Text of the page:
Final words of helicopter pilot before crash that killed Leicester City owner revealed in official report


The final words of the pilot of the helicopter involved in a crash which killed the owner of Leicester City Football Club have been revealed in an official report.

As the aircraft span out of control, Eric Swaffer, 53, could be heard saying: “I’ve no idea what’s going on”.

Seconds later, it hit the ground outside the club’s King Power Stadium, on 27 October 2018

The details were revealed in a newly-released report by the Air Accidents Investigation Branch (AAIB) into a crash which happened shortly after the helicopter took off from the pitch.

Crane moves helicopter wreckage
The helicopter crashed just outside Leicester’s King Power Stadium

Leicester City owner Vichai Srivaddhanaprabha, employees Nursara Suknamai and Kaveporn Punpare, Mr Swaffer and his partner, Izabela Roza Lechowicz – also a professional pilot – were all killed.

The Leonardo AW169 helicopter reached an altitude of approximately 430ft before plunging to the ground.

Investigators found the pilot’s pedals became disconnected from the tail rotor – resulting in the aircraft making a sharp right turn which was “impossible” to control.

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The AAIB described this as “a catastrophic failure”, causing the helicopter to spin quickly, approximately five times.

As the helicopter lost control, a shout of: “Hey, hey, hey!” came from the rear cabin, where Mr Vichai and his employees were seated, the AAIB said.

Mr Swaffer, a highly experienced pilot, responded by saying: “I’ve no idea what’s going on” and “uttered an exclamation”, according to the report.

Leicester City players lead by goalkeeper Kasper Schmeichel (right) carry wreaths
Leicester City players lead by goalkeeper Kasper Schmeichel (right) carry wreaths following the accident

The AIIB concluded that he had “performed the most appropriate actions”, which included raising a lever to reduce the helicopter’s pitch angle and “cushion the impact”.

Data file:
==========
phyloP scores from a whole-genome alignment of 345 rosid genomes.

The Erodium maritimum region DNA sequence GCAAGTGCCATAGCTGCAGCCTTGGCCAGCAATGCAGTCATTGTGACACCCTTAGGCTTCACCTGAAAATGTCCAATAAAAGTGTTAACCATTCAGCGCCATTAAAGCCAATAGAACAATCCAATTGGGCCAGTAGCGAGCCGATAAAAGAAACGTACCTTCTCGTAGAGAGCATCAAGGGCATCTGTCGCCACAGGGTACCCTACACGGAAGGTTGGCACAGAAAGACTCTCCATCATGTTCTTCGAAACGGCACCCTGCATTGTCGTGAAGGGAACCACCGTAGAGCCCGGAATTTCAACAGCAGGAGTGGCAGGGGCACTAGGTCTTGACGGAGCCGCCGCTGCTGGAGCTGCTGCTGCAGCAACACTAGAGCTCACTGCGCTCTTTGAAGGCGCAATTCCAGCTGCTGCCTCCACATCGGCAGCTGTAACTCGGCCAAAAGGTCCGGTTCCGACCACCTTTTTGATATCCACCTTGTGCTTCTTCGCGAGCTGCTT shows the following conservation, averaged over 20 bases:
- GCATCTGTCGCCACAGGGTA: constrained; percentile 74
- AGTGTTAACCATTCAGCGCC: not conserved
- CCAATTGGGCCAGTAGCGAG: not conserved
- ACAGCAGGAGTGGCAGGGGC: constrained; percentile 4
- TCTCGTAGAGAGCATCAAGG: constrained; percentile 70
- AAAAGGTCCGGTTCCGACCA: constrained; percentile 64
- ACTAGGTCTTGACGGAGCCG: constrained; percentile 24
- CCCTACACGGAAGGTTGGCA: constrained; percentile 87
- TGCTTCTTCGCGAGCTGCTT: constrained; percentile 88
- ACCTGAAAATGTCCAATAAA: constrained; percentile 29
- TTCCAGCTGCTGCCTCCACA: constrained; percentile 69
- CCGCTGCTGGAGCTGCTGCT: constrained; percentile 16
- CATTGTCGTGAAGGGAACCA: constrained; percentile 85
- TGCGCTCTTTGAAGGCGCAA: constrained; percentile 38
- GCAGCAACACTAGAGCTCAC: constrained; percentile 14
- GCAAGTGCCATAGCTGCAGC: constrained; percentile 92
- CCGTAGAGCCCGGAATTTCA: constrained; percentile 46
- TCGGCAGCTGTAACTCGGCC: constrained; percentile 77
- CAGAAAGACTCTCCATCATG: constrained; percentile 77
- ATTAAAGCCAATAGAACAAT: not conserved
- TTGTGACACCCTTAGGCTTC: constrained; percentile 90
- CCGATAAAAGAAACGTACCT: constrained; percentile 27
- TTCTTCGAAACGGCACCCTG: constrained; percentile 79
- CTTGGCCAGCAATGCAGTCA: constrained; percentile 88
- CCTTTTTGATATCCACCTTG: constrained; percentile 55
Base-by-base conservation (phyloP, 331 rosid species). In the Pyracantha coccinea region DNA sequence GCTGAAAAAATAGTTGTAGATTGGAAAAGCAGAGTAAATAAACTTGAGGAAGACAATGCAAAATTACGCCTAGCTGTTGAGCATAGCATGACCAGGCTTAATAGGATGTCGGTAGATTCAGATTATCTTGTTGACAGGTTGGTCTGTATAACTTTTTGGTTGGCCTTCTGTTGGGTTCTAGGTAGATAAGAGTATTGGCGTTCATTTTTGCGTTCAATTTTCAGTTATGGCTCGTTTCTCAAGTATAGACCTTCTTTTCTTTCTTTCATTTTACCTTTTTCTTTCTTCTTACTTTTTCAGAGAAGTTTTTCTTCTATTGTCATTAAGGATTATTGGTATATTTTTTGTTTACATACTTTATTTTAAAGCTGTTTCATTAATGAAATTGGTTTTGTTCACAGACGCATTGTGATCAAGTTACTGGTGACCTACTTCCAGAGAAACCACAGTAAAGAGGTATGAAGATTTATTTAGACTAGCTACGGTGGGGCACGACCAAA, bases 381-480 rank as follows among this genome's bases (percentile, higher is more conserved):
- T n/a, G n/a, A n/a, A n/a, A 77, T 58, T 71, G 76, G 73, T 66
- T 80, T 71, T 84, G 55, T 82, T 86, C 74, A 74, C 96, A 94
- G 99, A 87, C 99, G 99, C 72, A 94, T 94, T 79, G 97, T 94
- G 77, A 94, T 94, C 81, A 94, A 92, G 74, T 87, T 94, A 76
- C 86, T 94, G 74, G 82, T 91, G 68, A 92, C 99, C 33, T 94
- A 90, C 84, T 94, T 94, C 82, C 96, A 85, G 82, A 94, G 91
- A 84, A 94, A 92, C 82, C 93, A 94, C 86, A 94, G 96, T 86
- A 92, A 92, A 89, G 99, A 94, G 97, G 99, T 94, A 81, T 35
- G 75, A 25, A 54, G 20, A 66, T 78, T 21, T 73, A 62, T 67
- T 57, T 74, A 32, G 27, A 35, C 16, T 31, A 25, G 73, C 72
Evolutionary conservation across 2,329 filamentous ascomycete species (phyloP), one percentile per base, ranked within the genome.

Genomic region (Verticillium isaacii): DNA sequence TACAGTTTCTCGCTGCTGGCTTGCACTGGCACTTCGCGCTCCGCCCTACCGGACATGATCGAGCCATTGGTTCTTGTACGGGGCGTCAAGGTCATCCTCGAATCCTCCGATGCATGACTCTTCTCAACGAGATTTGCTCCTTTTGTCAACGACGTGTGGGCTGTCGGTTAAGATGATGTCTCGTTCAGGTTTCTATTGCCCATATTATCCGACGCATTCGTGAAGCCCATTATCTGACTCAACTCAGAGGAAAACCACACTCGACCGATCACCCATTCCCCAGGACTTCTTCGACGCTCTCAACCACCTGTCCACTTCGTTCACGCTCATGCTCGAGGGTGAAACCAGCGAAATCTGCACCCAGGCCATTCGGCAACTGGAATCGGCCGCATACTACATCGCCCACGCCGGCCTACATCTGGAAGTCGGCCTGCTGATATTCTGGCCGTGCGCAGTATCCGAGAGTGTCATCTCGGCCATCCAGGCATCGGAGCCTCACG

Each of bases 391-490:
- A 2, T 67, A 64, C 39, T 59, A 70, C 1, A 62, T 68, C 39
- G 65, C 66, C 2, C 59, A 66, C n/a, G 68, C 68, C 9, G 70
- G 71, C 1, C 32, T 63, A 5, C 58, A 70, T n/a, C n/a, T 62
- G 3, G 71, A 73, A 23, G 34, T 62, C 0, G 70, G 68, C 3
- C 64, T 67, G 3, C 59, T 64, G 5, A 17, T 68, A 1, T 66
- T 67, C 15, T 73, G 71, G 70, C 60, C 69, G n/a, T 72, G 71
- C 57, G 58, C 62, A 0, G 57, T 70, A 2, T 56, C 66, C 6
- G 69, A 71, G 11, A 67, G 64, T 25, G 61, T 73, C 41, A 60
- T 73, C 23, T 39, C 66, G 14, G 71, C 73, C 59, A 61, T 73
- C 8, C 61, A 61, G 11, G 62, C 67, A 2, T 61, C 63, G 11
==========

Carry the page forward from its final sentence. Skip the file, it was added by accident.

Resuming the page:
The aircraft landed on a concrete step, coming to a rest on its side.

Four of the five occupants survived the initial impact, but all subsequently died in the fuel fire that engulfed the helicopter within a minute.

The crash happened around an hour after a Premier League match between Leicester City and West Ham United.

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The AAIB inquiry found the control system failed because a bearing in the tail rotor broke up due to its ceramic balls sliding rather than rolling, caused by a build-up of pressure.

Asked if this was “an accident waiting to happen”, Adrian Cope, AAIB senior inspector for engineering told reporters: “It was a process which built up continuously.

“The damage in that bearing built up over a period of time.”

Inspection of the bearing was only required once it had been used for 400 hours, but the helicopter had only been flown for 331 hours at the time of the accident.

The AAIB said one of the “contributory factors” in the crash was that regulations do not require maintenance checks to review the condition of used bearings against their original design.

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Leicester City chairman Vichai Srivaddhanaprabha reacts as he walks to his helicopter which has landed on the pitch after the game
Reuters / Darren Staples
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Leicester City chairman Vichai Srivaddhanaprabha was among five people killed in the crash

The 209-page report also ruled out drone involvement and pilot error.

The AAIB’s chief inspector of air accidents Crispin Orr said: “The AAIB has carried out an extensive investigation to establish why the accident happened and how safety can be improved.”

The AAIB made eight safety recommendations to the European Aviation Safety Agency (Easa) – whose rules for aircraft certification are mirrored by the Civil Aviation Authority in the UK – to “address weaknesses or omissions” in regulations for certifying helicopters.

These deal with the design, validation and monitoring of safety critical components.

A statue of Mr Vichai was unveiled at the stadium in April last year.

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